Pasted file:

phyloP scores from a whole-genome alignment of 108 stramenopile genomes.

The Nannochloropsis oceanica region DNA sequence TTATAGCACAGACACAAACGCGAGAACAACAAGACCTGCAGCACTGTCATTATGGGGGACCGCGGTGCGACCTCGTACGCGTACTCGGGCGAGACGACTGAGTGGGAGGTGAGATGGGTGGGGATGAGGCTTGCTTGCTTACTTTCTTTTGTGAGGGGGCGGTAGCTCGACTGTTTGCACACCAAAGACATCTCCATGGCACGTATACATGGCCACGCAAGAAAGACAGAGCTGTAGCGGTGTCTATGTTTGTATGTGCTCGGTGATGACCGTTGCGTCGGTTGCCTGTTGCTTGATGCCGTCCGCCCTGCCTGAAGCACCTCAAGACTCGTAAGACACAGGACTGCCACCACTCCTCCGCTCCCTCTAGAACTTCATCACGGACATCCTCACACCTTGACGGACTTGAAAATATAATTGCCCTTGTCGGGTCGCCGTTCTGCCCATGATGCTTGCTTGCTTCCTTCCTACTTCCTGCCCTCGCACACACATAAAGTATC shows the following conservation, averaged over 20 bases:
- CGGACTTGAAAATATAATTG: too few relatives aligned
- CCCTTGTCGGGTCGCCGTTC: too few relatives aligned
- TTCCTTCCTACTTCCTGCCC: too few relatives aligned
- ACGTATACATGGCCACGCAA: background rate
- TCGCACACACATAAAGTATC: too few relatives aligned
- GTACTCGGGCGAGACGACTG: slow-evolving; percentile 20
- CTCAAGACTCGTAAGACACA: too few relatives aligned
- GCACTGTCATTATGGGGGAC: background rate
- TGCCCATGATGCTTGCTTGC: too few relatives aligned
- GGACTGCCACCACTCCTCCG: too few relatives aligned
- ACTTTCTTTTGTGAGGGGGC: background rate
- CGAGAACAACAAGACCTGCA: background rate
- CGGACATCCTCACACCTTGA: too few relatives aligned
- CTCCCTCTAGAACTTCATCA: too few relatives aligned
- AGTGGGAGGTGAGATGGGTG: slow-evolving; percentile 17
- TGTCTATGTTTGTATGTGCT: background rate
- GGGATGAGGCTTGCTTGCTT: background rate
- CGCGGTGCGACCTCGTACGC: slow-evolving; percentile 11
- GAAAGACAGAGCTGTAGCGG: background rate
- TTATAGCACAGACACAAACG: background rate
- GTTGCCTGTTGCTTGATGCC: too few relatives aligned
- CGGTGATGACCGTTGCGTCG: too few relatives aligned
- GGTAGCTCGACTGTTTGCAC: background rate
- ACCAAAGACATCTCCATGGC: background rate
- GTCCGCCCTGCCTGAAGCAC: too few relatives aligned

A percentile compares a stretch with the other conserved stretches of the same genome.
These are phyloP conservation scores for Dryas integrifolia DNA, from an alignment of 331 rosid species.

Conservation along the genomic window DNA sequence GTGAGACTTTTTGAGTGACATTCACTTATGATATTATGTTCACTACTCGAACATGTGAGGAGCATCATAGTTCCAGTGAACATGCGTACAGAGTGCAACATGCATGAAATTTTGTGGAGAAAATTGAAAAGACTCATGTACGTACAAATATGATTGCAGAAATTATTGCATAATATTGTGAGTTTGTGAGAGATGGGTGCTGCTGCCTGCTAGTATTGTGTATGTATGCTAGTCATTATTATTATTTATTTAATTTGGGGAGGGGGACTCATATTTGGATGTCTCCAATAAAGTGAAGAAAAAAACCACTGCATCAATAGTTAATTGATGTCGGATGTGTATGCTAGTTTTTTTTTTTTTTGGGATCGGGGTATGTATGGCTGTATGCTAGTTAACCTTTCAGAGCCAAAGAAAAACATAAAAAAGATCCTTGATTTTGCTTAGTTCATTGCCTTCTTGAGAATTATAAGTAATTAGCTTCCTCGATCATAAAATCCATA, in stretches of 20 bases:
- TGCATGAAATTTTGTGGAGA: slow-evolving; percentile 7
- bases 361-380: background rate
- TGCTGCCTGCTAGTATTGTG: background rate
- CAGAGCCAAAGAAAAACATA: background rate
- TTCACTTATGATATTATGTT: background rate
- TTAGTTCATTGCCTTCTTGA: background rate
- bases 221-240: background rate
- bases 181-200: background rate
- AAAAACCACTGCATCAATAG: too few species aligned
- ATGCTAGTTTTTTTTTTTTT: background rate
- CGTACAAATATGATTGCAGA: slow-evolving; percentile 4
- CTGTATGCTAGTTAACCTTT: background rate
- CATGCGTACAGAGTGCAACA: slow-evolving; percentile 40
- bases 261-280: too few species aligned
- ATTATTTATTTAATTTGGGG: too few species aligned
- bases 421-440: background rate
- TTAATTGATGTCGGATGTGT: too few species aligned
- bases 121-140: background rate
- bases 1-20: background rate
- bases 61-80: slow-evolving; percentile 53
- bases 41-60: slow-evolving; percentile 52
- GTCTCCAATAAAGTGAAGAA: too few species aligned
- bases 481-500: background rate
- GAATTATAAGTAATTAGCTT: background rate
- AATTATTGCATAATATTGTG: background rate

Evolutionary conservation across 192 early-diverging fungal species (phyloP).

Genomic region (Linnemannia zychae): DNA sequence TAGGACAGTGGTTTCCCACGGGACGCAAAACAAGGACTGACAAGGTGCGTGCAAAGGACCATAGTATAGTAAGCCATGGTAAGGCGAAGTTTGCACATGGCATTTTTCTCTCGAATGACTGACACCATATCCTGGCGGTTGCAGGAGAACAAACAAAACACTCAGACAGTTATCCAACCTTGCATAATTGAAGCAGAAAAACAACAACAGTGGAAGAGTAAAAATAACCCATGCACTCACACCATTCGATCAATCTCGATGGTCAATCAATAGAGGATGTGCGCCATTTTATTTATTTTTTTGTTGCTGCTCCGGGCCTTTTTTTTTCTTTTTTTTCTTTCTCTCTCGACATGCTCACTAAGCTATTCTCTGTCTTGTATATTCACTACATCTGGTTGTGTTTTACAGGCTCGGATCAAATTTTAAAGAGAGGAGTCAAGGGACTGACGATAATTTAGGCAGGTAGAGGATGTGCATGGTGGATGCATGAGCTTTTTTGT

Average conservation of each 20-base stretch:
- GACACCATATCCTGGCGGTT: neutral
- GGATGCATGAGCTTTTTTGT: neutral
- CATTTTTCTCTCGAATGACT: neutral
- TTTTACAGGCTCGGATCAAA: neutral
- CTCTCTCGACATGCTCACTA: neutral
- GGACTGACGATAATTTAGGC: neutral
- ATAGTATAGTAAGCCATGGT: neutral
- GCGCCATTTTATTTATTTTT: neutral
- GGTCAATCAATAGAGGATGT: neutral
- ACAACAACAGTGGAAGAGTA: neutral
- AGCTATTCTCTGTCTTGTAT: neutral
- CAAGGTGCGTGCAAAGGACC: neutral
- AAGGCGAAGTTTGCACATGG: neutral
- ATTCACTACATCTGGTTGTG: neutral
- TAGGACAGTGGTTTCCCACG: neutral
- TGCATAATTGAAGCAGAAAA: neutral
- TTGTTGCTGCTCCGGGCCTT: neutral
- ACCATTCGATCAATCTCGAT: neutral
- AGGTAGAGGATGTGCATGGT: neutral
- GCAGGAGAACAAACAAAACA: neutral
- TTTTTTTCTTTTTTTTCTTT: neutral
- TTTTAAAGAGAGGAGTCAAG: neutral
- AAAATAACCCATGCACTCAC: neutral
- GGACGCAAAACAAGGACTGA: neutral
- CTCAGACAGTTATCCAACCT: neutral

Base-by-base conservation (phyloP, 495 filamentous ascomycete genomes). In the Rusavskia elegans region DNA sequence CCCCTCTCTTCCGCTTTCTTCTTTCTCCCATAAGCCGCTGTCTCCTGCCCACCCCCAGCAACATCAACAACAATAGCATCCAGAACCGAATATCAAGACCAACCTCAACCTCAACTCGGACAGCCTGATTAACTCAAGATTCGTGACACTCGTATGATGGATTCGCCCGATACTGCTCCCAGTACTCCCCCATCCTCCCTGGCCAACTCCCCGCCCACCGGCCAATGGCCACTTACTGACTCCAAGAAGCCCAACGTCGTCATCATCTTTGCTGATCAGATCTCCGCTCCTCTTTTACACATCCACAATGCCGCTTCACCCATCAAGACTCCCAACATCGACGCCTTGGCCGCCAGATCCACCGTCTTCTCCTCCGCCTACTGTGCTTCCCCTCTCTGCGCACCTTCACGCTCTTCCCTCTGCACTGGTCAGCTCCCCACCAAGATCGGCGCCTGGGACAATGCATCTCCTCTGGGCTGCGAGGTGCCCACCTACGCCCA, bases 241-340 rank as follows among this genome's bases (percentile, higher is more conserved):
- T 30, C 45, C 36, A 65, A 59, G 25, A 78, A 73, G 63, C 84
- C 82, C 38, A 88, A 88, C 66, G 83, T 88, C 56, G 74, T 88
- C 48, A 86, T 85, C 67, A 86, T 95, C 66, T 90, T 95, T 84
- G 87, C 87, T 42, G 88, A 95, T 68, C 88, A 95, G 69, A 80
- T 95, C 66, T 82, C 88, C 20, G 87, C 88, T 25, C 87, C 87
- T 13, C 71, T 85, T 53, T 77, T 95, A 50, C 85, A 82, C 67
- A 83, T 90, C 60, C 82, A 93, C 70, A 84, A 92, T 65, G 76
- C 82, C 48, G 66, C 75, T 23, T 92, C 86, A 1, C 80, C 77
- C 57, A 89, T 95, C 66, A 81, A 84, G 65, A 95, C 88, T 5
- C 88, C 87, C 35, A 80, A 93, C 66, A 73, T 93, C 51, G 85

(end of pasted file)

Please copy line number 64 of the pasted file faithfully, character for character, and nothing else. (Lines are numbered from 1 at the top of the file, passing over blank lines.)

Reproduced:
- GGACTGACGATAATTTAGGC: neutral